Ryan was a flamethrowing right-hander, who could strike a batter out as easily as he could strike a batter, period. Opposing hitters feared him because they never knew where the ball was going to end up after it left Ryan's hand. Despite his control problems on the mound, Ryan was very important to the Mets during their run to the World Series title. Although he only made two appearances in the postseason, both were in crucial spots.
With the Mets one win away from winning the first-ever National League Championship Series, Ryan came on in relief of starter Gary Gentry. Although Gentry had a tremendous rookie season, winning 13 games for the Miracle Mets, he did not fare as well in his initial postseason start. Pitching on his 23rd birthday, Gentry allowed a two-run homer to Henry Aaron in the first inning, had a reasonably effective second inning (walking one batter), before giving up a leadoff single to Tony Gonzalez in the third, followed by a double to Aaron.
That was the end of Gentry's postseason debut, as Nolan Ryan was called upon by manager Gil Hodges to get out of the inning before any more damage was done. Ryan was brilliant in relief of Gentry, stranding both inherited runners in the third inning. He went on to pitch the remaining seven innings, allowing only two runs (a two-run HR by Orlando Cepeda in the fifth inning that temporarily gave the Braves the lead) on three hits. Ryan walked two and struck out seven, and was on the mound when Tony Gonzalez grounded out to third baseman Wayne Garrett to give the Mets their first National League pennant.
Just like he did in the NLCS, Ryan only made one appearance in the World Series against the Baltimore Orioles. Again, it was in a crucial part of the series (Game 3 with the series tied at one game apiece) and in relief of Gary Gentry. This time, however, Ryan was called upon to protect a lead, as Gentry was mowing down the powerful Orioles' lineup. Through six innings, the rookie right-hander had allowed no runs on three hits, while walking two and striking out four. The Mets were carrying a 4-0 lead into the seventh inning at Shea Stadium and were feeling good about their chances to take a 2-1 lead in the series. But after retiring the first two batters in the seventh, Gentry developed a case of wildness. He walked Mark Belanger, pinch-hitter Dave May and Don Buford in succession to load the bases and bring up the dangerous Paul Blair as the potential tying run.
Blair had just completed a breakout season for the Orioles, notching career highs in doubles (32), home runs (26), runs scored (102), RBI (76) and stolen bases (20), while making his first All-Star team and winning the Gold Glove Award in center field. Now he came up to bat with the bases loaded, but he wasn't going to face the suddenly-wild Gary Gentry. Out came Gentry, in came Ryan.
In what was perhaps the turning point of the 1969 World Series, Ryan retired Blair on a lineout to right-center to end the threat and the inning. Ryan would go on to finish the game, although not without getting into a little trouble of his own in the ninth, when he loaded the bases on two walks and a single before striking out (you guessed it) Paul Blair to end the game and give the Mets a one-game advantage in the World Series.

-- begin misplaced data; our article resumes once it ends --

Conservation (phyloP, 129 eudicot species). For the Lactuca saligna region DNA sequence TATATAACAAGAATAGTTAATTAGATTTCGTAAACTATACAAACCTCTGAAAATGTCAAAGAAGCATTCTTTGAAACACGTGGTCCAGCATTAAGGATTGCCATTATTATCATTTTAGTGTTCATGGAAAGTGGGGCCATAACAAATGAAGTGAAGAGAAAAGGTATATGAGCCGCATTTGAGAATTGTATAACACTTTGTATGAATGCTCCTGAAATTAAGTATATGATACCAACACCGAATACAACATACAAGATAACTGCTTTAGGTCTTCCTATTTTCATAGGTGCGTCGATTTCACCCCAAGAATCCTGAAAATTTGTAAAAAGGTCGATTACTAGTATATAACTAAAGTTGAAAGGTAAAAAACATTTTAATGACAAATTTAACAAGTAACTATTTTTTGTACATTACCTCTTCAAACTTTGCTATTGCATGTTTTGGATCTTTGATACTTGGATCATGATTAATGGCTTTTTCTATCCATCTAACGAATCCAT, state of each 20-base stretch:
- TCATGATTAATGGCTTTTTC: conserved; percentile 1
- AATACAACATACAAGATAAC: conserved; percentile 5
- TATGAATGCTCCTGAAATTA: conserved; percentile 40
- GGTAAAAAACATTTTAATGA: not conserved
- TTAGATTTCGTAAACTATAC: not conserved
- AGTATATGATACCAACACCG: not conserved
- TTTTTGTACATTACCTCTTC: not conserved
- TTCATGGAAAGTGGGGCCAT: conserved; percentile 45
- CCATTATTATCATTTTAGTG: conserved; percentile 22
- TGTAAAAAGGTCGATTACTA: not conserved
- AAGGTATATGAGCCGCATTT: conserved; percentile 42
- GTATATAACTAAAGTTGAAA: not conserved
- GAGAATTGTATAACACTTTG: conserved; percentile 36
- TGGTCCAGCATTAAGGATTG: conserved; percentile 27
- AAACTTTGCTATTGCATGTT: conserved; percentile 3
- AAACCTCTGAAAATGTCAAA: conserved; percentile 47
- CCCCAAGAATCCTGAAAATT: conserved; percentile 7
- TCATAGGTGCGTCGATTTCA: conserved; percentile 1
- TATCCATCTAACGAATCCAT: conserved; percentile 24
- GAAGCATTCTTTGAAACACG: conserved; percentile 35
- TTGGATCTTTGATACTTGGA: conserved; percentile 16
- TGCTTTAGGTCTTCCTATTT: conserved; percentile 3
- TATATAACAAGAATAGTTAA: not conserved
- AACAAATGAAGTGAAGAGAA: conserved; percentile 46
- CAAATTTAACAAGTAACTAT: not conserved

Unfortunately, the Mets' need for an injury-plagued shortstop to play third base exceeded their need for a future Hall of Fame pitcher. The Mets traded Ryan to the California Angels for Jim Fregosi following the 1971 season, where Ryan's legendary career began in earnest. Ryan won 295 games and struck out 5,221 batters AFTER leaving the Mets in stints with the Angels, Houston Astros and Texas Rangers. Although his uniform number has been retired by the three teams he pitched for after he was traded for Fregosi, the only World Series ring on Ryan's finger has a big "New York Mets" on it.
If everything's bigger in Texas, why does Nolan Ryan's ring say "New York"?
Fast forward to four decades later. The Mets are nowhere near World Series contention and the Texas Rangers are going back to the Fall Classic for the second consecutive season. The Rangers have always had strong hitters, but their recent focus on developing pitchers has finally pushed them over the top in the American League. Who's responsible for taking the Rangers in this pitching-first direction? None other than team president and principal owner Nolan Ryan.
Ryan became the president of the Texas Rangers in 2008 and bought a share of the franchise in 2010, becoming the principal owner earlier this year when his ownership partner, Chuck Greenberg, sold his stake of the team. When Ryan became part of the Rangers' front office in 2008, the Rangers were a sub-.500 team. Their 79-83 mark in 2008 was their eighth losing record in nine seasons. Since then, the Rangers' win total has gone up every season. Texas won 87 games in 2009, followed by a 90-win season in 2010 and a franchise-record 96 wins in 2011.
As the wins have piled up, opponents' run totals have gone down. After allowing 967 runs in 2008, Rangers' pitchers allowed 740 runs in 2009. They got even better in their pennant winning years, allowing 687 runs in 2010 and 677 runs in 2011. The 677 runs allowed this year was the fewest allowed by a Ranger team since 1983. All of this happened with Nolan Ryan in charge.
Nolan Ryan was a winner in New York. He was part of a team that put its focus on young pitching and it carried them to an unexpected championship. Ryan pitched in the majors until 1993, but was never part of another championship team. Now, as president and principal owner of the Texas Rangers, Ryan has a chance to win his second World Series title, 42 years after he won his first.
Forty-two years ago today, Nolan Ryan celebrated his first title. Now he is four wins away from celebrating his second. Through two generations and two teams, Ryan has proven that he is a true champion. Not bad for a kid from a small Texas town.